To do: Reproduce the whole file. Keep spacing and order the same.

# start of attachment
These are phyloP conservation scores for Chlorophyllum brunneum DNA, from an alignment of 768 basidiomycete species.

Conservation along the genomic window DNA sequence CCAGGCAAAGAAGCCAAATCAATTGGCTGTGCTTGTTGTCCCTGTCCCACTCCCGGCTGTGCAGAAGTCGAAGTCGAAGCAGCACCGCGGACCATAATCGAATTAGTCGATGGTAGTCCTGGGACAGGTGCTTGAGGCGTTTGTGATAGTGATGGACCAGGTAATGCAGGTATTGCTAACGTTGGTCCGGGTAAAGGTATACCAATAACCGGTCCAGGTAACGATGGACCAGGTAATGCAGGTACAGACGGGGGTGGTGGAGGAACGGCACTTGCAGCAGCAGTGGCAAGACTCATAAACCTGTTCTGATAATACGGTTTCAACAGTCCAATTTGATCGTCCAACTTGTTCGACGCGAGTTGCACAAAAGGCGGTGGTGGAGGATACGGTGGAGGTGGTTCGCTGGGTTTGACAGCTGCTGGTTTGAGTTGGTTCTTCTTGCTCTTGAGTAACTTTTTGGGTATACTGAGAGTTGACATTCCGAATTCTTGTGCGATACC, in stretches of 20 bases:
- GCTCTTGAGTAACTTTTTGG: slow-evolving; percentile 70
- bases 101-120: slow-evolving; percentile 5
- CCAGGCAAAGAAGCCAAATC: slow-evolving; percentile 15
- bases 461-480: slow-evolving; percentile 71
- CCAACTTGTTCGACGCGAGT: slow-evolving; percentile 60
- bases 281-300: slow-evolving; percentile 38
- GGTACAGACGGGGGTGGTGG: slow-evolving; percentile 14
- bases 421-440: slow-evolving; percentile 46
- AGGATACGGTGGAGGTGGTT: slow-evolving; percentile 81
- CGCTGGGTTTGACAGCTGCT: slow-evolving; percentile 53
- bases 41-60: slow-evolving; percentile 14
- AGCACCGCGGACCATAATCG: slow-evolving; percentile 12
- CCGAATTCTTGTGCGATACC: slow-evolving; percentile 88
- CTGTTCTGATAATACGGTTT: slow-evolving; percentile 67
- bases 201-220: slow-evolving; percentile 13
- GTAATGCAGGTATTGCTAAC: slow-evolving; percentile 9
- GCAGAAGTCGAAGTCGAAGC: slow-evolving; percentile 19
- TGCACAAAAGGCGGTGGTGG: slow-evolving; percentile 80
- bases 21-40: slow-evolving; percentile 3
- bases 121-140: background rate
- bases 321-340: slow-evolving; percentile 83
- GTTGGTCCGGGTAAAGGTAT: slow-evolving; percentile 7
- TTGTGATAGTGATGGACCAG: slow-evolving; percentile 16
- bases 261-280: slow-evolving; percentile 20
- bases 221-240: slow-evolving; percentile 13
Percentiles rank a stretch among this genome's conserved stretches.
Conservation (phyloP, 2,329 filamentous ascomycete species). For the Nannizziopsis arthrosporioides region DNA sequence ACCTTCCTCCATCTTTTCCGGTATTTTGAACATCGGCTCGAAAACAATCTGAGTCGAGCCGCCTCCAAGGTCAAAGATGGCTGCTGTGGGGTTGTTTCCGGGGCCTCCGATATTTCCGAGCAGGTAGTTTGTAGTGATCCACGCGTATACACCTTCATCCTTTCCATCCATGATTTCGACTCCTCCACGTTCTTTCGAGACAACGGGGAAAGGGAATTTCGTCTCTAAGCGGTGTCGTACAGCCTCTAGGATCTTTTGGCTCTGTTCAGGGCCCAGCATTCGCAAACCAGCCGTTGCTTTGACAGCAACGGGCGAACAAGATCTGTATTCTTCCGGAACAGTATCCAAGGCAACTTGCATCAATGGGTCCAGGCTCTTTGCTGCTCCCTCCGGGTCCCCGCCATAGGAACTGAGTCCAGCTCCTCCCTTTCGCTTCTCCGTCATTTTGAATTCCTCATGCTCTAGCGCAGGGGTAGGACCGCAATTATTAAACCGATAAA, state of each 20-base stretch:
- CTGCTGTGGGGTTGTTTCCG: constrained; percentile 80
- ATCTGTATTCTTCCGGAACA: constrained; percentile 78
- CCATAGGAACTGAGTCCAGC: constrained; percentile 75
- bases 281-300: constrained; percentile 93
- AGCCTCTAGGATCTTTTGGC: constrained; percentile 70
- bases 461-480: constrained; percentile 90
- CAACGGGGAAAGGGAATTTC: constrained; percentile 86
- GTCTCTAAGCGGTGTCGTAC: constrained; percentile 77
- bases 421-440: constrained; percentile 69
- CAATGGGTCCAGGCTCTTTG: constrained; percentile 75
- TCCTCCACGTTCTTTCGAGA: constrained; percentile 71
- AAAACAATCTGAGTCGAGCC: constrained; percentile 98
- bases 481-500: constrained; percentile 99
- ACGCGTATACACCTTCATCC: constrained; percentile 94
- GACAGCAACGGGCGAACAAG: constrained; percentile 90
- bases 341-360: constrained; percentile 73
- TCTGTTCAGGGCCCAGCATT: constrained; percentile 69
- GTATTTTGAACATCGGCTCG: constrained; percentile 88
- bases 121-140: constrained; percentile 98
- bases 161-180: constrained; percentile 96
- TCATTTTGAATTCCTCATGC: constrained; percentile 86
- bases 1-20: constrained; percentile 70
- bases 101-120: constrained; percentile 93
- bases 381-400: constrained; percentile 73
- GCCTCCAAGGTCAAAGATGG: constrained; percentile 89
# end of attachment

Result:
These are phyloP conservation scores for Chlorophyllum brunneum DNA, from an alignment of 768 basidiomycete species.

Conservation along the genomic window DNA sequence CCAGGCAAAGAAGCCAAATCAATTGGCTGTGCTTGTTGTCCCTGTCCCACTCCCGGCTGTGCAGAAGTCGAAGTCGAAGCAGCACCGCGGACCATAATCGAATTAGTCGATGGTAGTCCTGGGACAGGTGCTTGAGGCGTTTGTGATAGTGATGGACCAGGTAATGCAGGTATTGCTAACGTTGGTCCGGGTAAAGGTATACCAATAACCGGTCCAGGTAACGATGGACCAGGTAATGCAGGTACAGACGGGGGTGGTGGAGGAACGGCACTTGCAGCAGCAGTGGCAAGACTCATAAACCTGTTCTGATAATACGGTTTCAACAGTCCAATTTGATCGTCCAACTTGTTCGACGCGAGTTGCACAAAAGGCGGTGGTGGAGGATACGGTGGAGGTGGTTCGCTGGGTTTGACAGCTGCTGGTTTGAGTTGGTTCTTCTTGCTCTTGAGTAACTTTTTGGGTATACTGAGAGTTGACATTCCGAATTCTTGTGCGATACC, in stretches of 20 bases:
- GCTCTTGAGTAACTTTTTGG: slow-evolving; percentile 70
- bases 101-120: slow-evolving; percentile 5
- CCAGGCAAAGAAGCCAAATC: slow-evolving; percentile 15
- bases 461-480: slow-evolving; percentile 71
- CCAACTTGTTCGACGCGAGT: slow-evolving; percentile 60
- bases 281-300: slow-evolving; percentile 38
- GGTACAGACGGGGGTGGTGG: slow-evolving; percentile 14
- bases 421-440: slow-evolving; percentile 46
- AGGATACGGTGGAGGTGGTT: slow-evolving; percentile 81
- CGCTGGGTTTGACAGCTGCT: slow-evolving; percentile 53
- bases 41-60: slow-evolving; percentile 14
- AGCACCGCGGACCATAATCG: slow-evolving; percentile 12
- CCGAATTCTTGTGCGATACC: slow-evolving; percentile 88
- CTGTTCTGATAATACGGTTT: slow-evolving; percentile 67
- bases 201-220: slow-evolving; percentile 13
- GTAATGCAGGTATTGCTAAC: slow-evolving; percentile 9
- GCAGAAGTCGAAGTCGAAGC: slow-evolving; percentile 19
- TGCACAAAAGGCGGTGGTGG: slow-evolving; percentile 80
- bases 21-40: slow-evolving; percentile 3
- bases 121-140: background rate
- bases 321-340: slow-evolving; percentile 83
- GTTGGTCCGGGTAAAGGTAT: slow-evolving; percentile 7
- TTGTGATAGTGATGGACCAG: slow-evolving; percentile 16
- bases 261-280: slow-evolving; percentile 20
- bases 221-240: slow-evolving; percentile 13
Percentiles rank a stretch among this genome's conserved stretches.
Conservation (phyloP, 2,329 filamentous ascomycete species). For the Nannizziopsis arthrosporioides region DNA sequence ACCTTCCTCCATCTTTTCCGGTATTTTGAACATCGGCTCGAAAACAATCTGAGTCGAGCCGCCTCCAAGGTCAAAGATGGCTGCTGTGGGGTTGTTTCCGGGGCCTCCGATATTTCCGAGCAGGTAGTTTGTAGTGATCCACGCGTATACACCTTCATCCTTTCCATCCATGATTTCGACTCCTCCACGTTCTTTCGAGACAACGGGGAAAGGGAATTTCGTCTCTAAGCGGTGTCGTACAGCCTCTAGGATCTTTTGGCTCTGTTCAGGGCCCAGCATTCGCAAACCAGCCGTTGCTTTGACAGCAACGGGCGAACAAGATCTGTATTCTTCCGGAACAGTATCCAAGGCAACTTGCATCAATGGGTCCAGGCTCTTTGCTGCTCCCTCCGGGTCCCCGCCATAGGAACTGAGTCCAGCTCCTCCCTTTCGCTTCTCCGTCATTTTGAATTCCTCATGCTCTAGCGCAGGGGTAGGACCGCAATTATTAAACCGATAAA, state of each 20-base stretch:
- CTGCTGTGGGGTTGTTTCCG: constrained; percentile 80
- ATCTGTATTCTTCCGGAACA: constrained; percentile 78
- CCATAGGAACTGAGTCCAGC: constrained; percentile 75
- bases 281-300: constrained; percentile 93
- AGCCTCTAGGATCTTTTGGC: constrained; percentile 70
- bases 461-480: constrained; percentile 90
- CAACGGGGAAAGGGAATTTC: constrained; percentile 86
- GTCTCTAAGCGGTGTCGTAC: constrained; percentile 77
- bases 421-440: constrained; percentile 69
- CAATGGGTCCAGGCTCTTTG: constrained; percentile 75
- TCCTCCACGTTCTTTCGAGA: constrained; percentile 71
- AAAACAATCTGAGTCGAGCC: constrained; percentile 98
- bases 481-500: constrained; percentile 99
- ACGCGTATACACCTTCATCC: constrained; percentile 94
- GACAGCAACGGGCGAACAAG: constrained; percentile 90
- bases 341-360: constrained; percentile 73
- TCTGTTCAGGGCCCAGCATT: constrained; percentile 69
- GTATTTTGAACATCGGCTCG: constrained; percentile 88
- bases 121-140: constrained; percentile 98
- bases 161-180: constrained; percentile 96
- TCATTTTGAATTCCTCATGC: constrained; percentile 86
- bases 1-20: constrained; percentile 70
- bases 101-120: constrained; percentile 93
- bases 381-400: constrained; percentile 73
- GCCTCCAAGGTCAAAGATGG: constrained; percentile 89